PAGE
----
Do you have a dream? Martin Luther King Jr. had a dream. He wanted blacks to have the same rights as whites, so he did something about it. He started many peaceful movements, and things in the United States did get better. He wasn’t the only one with that dream though. The Little Rock Nine wanted equal rights as well. They were the first black students to integrate a school that at the time was for white kids only. One of these brave students visited our school only a few weeks ago: Dr. Melba Patillo Beals. Dr. Beals’ perseverance is inspiring. She did not fray when those around her quivered in fear. She did not let her spirit fade despite the chains of discrimination and inequality wrapped tightly around her. Instead she became a fighter for racial equality and fairness. Tiger Times was fortunate enough to interview her after she attended our liturgy on Friday, January 12, 2018, and she gave remarkable answers to our questions.
Dr. Beals was born December 7, 1941 in Little Rock, Arkansas. Before starting at Central High School, she attended Horace Mann, a public school for black students in Little Rock. At the time of the integration with Central High School, she lived with her mother, a graduate of the University of Arkansas and a high school English teacher, her father, who worked on the railroad, her brother, and her grandmother. She explained to us the reasons she decided to attend Central High School, even when so many people were against it. She said “I wanted a better me,” continuing, “I wanted freedom more than anything else – that’s why I went to Central High School.” She wanted the freedom to choose and grow. In addition, she wanted to explore her curiosity. She shared that she’s still “very curious, even as a seventy-six year old woman.”
The process of selecting students to integrate Central High was intensive. First, Dr. Beals said, they needed kids who wouldn’t talk back to the teachers, and who wouldn’t be violent. They needed students who would blend in, kids who got good grades. She also said that they filtered through their family history, and that it was a very close examination. There was lots of questioning and preparation. In regards to her relationship to the other members of the Little Rock Nine, she told us she knew them all. In fact, she went to church with five of them, who were also school classmates and friends. The eight remaining members of the Little Rock Nine had a reunion in September, gathering in Arkansas for the 60th anniversary of their groundbreaking first day at Central High School. Dr. Beals said that it was very nice.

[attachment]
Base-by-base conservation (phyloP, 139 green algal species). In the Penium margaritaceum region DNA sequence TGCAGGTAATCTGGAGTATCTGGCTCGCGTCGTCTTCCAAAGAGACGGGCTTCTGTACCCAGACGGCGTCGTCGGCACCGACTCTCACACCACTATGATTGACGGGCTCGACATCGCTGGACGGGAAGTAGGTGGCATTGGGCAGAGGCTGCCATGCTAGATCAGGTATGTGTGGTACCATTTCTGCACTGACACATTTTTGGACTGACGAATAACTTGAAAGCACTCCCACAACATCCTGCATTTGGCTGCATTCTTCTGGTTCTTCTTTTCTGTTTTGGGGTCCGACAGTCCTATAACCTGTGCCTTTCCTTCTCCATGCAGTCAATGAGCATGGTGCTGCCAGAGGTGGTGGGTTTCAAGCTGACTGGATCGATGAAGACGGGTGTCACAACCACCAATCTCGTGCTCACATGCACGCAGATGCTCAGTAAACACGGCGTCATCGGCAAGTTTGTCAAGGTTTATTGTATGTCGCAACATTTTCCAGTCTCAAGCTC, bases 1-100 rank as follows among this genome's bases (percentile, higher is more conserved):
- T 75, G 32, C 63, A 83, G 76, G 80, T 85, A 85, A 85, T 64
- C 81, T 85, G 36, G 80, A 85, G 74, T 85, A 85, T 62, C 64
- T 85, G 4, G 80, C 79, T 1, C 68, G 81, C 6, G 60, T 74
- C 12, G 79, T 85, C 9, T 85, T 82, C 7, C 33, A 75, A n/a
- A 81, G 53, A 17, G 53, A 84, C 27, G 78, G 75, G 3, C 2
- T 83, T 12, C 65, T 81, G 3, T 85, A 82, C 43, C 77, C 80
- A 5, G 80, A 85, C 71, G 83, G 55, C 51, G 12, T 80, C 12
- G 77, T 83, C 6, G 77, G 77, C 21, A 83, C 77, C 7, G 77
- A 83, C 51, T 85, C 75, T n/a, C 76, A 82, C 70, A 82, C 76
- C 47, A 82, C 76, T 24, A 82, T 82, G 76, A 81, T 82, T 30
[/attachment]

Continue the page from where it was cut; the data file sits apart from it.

Following her time at Central High, Dr. Beals went to the San Francisco State University to study journalism and earned a master’s degree in journalism at Columbia University. She has been a reporter, communications consultant, and motivational speaker. Her two books, Warriors Don’t Cry and White is a State of Mind, received the American Library Association Notable Book Award and the Robert F. Kennedy Book Award in 1995. For her work as an activist, Dr.Beals received the Spingarn Medal by the NAACP in 1958 and the Congressional Gold Medal presented by Bill Clinton in 1999.
We wanted to take some time to ask someone with so many unique experiences and accomplishments for advice. Dr. Beals shared with us that every year, on her birthday, she makes a plaque and writes down everything she wants to accomplish in the coming year. A year later, she looks back to see how much she succeeded. When we asked her what gave her strength to continue through the hard times, she informed us that whenever people ask her that question her answer is always the same: “God…There is nothing else [that] you can count on like God.” She says on the hard days when you can’t find your keys, or your books, or notes, and everything seems to be going wrong, she just thinks to herself, “God loves me. God loves me. I know He loves me, I know I am loved by the Lord Jesus…Even though what I see in front of me is unsettling, I am loved. I know that.”
Finally, we asked Dr. Beals for the most important piece of advice she could give to our generation. She thought for a moment, and then said simply: “Have faith in yourself…Know specifically, that you are precious as an individual.” While it’s good to have role models – leaders, stars, heros, you have to understand that you are just as unique. She said, “You have to make up your mind, where you want to go, if you’re going to get there…He who has not a plan, plans to fail.” She advised us to really think about that idea.
So, as you can see, Melba Patillo Beals is a spiritual lady who is so wise and strong. Doesn’t she inspire you? She has got a lot of determination and a positive mind. Dr. Beals continues to contribute to the Civil Rights Movement and is a leader for young generations. Go out and accomplish something, big or small; every step is a step closer to your dream for the world!